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SQL Anywhere 10.0.1 » QAnywhere » Tutorial: Exploring TestMessage

Lesson 3: Send a message Next Page

Lesson 4: Explore the TestMessage client source code


This section of the tutorial takes you on a brief tour of the source code behind the TestMessage client application.

A good deal of the code implements the Windows interface, through which you can send, receive, and view the messages. This portion of the tutorial, however, focuses on the portions of the code given to QAnywhere.

You can find the TestMessage source code in the samples-dir\QAnywhere.

Several versions of the TestMessage source code are provided. The following versions are provided for Windows 2000 and Windows XP:

The following version is provided for .NET Compact Framework:

Required software

Visual Studio .NET 2003 or later is required to open the solution files and build the .NET Framework projects and the .NET Compact Framework project.

Exploring the C# source

This section takes you through the C# source code. The two versions are structured in a very similar manner.

Rather than look at each line in the application, this lesson highlights particular lines that are useful for understanding QAnywhere applications. It uses the C# version to illustrate these lines.

  1. Open the version of the TestMessage project that you are interested in.

    Double-click the solution file to open the project in Visual Studio .NET. For example, Samples\QAnywhere\Desktop\.NET\CS\TestMessage\TestMessage.sln is a solution file. There are several solution files for different environments.

  2. Ensure the Solution Explorer is open.

    You can open the Solution Explorer from the View menu.

  3. Inspect the Source Files folder.

    There are two files of particular importance. The MessageList file (MessageList.cs) receives messages and lets you view them. The NewMessage file (NewMessage.cs) allows you to construct and send messages.

  4. From the Solution Explorer, open the MessageList file.

  5. Inspect the included namespaces.

    Every QAnywhere application requires the iAnywhere.QAnywhere.Client namespace. The assembly that defines this namespace is supplied as the DLL iAnywhere.QAnywhere.Client.dll. The locations for this file are (relative to your SQL Anywhere installation directory):

    For your own projects, you must include a reference to this DLL when compiling. The namespace is included using the following line at the top of each file:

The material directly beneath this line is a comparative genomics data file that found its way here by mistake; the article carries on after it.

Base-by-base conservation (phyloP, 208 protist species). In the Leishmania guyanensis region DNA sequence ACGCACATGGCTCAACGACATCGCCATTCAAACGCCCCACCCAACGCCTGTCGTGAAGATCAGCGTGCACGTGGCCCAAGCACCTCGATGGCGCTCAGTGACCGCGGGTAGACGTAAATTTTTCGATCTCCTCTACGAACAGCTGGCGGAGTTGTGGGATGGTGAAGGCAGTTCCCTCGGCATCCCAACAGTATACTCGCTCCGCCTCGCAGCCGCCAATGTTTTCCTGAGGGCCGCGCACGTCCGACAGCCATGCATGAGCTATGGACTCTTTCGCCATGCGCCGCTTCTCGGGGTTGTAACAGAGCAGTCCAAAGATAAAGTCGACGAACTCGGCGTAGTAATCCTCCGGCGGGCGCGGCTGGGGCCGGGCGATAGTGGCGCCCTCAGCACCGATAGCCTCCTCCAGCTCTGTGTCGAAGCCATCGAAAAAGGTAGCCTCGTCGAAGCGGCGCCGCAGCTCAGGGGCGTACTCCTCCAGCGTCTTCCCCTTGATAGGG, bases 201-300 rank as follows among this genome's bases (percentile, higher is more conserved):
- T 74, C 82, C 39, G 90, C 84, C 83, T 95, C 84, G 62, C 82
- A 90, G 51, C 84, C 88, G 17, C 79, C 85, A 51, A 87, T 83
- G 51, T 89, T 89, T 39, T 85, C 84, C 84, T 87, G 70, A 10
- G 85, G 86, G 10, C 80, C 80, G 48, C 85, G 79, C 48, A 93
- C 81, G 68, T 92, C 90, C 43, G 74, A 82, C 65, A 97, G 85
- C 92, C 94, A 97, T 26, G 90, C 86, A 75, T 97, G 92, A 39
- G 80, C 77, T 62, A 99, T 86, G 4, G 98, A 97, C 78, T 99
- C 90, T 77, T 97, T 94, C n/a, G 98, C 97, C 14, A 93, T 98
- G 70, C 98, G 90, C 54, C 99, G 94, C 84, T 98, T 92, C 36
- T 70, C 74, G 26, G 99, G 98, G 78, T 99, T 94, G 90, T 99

using iAnywhere.QAnywhere.Client;
  6. Inspect the startReceiver method.

    This method performs initialization tasks that are common to QAnywhere applications:

    When you set a message listener for the queue, the QAnywhere Manager passes messages that arrive on that queue to that listener. Only one listener can be set for a given queue. Setting with a null listener clears out any listener for that queue.

    The MessageListener implementation receives messages asynchronously. You can also receive messages synchronously; that is, the application explicitly goes and looks for messages on the queue, perhaps in response to a user action such as clicking a Refresh button, rather than being notified when messages appear.

    Other initialization tasks include:

  7. Inspect the addMessage() method in the same file.

    This method is called whenever the application receives a message. It gets properties of the message such as its reply-to address, preferred name, and the time it was sent (Timestamp), and displays the information in the TestMessage user interface. The following lines cast the incoming message into a QATextMessage object and get the reply-to address of the message:

    text_msg = ( QATextMessage )msg;
    from = text_msg.ReplyToAddress;

    This completes a brief look at some of the major tasks carried out in the MessageList file.

  8. From the Solution Explorer, open the NewMessage file.

  9. Inspect the sendMessage() method.

    This method takes the information entered in the New Message dialog and constructs a QATextMessage object. The QAManager then puts the message in the queue to be sent.

    Here are the lines that create a QATextMessage object and set its ReplyToAddress property:

    qa_manager = MessageList.GetQAManager();
    msg = qa_manager.CreateTextMessage();
    msg.ReplyToAddress = MessageList.getOptions().ReceiveQueueName;

    Here are the lines that put the message in the queue to be sent. The variable dest is the destination address, supplied as an argument to the function.

    qa_manager.PutMessage( dest, msg );
Further reading